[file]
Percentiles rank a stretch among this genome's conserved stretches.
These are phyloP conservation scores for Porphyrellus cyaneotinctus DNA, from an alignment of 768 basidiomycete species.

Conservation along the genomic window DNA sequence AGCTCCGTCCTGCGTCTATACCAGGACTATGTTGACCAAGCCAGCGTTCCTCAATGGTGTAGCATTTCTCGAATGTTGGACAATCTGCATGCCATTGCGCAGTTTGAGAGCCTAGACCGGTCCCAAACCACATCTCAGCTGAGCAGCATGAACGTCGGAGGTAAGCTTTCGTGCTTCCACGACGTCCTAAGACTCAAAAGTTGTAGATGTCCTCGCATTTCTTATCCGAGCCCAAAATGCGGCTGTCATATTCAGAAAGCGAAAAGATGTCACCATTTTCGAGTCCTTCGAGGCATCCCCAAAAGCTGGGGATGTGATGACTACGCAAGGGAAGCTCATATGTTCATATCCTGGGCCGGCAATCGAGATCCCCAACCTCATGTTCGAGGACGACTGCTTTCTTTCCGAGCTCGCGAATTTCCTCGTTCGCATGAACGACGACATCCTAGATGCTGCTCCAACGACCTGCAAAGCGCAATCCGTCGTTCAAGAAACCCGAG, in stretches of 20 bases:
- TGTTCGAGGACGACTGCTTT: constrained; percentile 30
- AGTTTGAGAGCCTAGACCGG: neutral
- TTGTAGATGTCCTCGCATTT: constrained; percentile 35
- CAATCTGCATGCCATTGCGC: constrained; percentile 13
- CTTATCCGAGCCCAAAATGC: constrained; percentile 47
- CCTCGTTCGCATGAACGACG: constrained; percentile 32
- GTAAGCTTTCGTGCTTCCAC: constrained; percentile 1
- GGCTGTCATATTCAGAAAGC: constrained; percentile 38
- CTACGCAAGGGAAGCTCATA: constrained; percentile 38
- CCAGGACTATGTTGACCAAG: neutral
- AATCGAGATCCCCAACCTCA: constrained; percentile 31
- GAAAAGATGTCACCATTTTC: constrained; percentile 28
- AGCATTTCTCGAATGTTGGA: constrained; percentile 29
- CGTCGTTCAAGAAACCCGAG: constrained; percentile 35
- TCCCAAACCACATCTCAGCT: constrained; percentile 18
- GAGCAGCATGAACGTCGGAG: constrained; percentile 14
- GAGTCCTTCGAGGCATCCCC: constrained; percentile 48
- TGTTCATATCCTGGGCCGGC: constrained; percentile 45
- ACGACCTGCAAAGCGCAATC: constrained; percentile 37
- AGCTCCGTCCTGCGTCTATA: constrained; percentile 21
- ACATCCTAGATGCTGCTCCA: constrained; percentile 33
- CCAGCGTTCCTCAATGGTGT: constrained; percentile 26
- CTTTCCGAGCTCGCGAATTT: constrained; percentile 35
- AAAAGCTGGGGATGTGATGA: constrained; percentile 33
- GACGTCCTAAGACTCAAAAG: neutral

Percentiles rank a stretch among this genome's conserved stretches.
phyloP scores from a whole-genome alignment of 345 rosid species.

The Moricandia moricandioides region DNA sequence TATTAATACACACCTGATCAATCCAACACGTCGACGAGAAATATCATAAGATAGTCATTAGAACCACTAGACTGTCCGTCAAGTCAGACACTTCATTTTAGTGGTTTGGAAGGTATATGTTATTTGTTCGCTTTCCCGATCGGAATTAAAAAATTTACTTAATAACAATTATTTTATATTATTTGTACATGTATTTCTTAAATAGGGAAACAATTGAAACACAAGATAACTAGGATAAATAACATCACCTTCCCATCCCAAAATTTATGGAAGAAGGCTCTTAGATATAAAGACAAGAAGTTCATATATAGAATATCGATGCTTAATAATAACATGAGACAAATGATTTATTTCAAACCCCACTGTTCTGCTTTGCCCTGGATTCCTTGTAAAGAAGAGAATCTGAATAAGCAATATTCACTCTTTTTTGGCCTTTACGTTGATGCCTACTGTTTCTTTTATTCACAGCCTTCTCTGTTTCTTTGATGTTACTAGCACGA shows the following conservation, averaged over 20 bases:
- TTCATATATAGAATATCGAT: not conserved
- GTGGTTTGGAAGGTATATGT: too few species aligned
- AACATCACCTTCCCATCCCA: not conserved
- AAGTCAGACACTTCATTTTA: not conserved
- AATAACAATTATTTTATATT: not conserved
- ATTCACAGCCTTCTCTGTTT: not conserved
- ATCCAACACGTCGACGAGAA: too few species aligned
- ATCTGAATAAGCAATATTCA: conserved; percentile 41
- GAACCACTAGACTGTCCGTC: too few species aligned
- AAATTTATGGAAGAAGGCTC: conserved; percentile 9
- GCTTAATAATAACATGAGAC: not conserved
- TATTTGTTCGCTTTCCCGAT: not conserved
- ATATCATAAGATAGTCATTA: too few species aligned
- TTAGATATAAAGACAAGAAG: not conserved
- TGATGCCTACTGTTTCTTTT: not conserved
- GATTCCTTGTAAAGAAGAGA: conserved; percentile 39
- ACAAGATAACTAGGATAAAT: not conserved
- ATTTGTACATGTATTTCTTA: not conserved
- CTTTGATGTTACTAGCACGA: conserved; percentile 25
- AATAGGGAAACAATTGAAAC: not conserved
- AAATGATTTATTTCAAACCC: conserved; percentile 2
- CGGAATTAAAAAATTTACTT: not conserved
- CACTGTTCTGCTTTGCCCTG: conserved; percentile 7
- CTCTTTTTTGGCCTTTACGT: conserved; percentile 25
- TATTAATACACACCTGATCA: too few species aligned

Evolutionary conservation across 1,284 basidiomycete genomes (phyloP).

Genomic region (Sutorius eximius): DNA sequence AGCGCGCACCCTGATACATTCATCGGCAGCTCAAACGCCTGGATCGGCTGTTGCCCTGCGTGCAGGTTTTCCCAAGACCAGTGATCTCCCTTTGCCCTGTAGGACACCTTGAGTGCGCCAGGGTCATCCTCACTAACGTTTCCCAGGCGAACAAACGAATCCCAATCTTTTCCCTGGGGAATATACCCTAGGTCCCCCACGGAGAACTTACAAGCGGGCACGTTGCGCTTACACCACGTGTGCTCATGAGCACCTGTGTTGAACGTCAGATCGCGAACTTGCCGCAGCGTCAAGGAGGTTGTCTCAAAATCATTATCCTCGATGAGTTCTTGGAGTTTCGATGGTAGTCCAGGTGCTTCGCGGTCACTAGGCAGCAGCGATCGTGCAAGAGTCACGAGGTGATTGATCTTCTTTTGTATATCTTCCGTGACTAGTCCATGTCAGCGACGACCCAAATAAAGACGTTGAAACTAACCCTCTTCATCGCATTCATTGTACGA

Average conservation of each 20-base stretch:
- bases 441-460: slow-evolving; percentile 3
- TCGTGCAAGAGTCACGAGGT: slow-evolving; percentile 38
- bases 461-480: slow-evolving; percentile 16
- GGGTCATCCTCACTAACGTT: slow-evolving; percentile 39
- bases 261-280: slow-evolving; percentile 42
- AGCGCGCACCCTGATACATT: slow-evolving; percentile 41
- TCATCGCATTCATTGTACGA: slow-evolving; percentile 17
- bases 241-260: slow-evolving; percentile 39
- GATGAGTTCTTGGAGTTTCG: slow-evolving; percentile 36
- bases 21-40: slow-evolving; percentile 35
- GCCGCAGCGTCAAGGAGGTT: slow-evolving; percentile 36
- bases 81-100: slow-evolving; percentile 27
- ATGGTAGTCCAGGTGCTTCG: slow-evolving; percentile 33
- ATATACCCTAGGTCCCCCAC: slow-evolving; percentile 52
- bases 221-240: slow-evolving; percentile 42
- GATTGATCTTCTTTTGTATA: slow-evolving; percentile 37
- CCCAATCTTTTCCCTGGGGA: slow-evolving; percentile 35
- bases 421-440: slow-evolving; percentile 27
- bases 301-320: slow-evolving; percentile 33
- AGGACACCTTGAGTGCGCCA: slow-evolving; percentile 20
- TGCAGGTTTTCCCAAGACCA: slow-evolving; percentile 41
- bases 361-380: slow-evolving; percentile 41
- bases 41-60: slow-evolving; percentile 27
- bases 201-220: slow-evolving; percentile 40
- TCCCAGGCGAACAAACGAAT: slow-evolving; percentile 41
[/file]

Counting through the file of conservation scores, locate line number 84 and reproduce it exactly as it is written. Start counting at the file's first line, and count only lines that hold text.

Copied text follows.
- TCCCAGGCGAACAAACGAAT: slow-evolving; percentile 41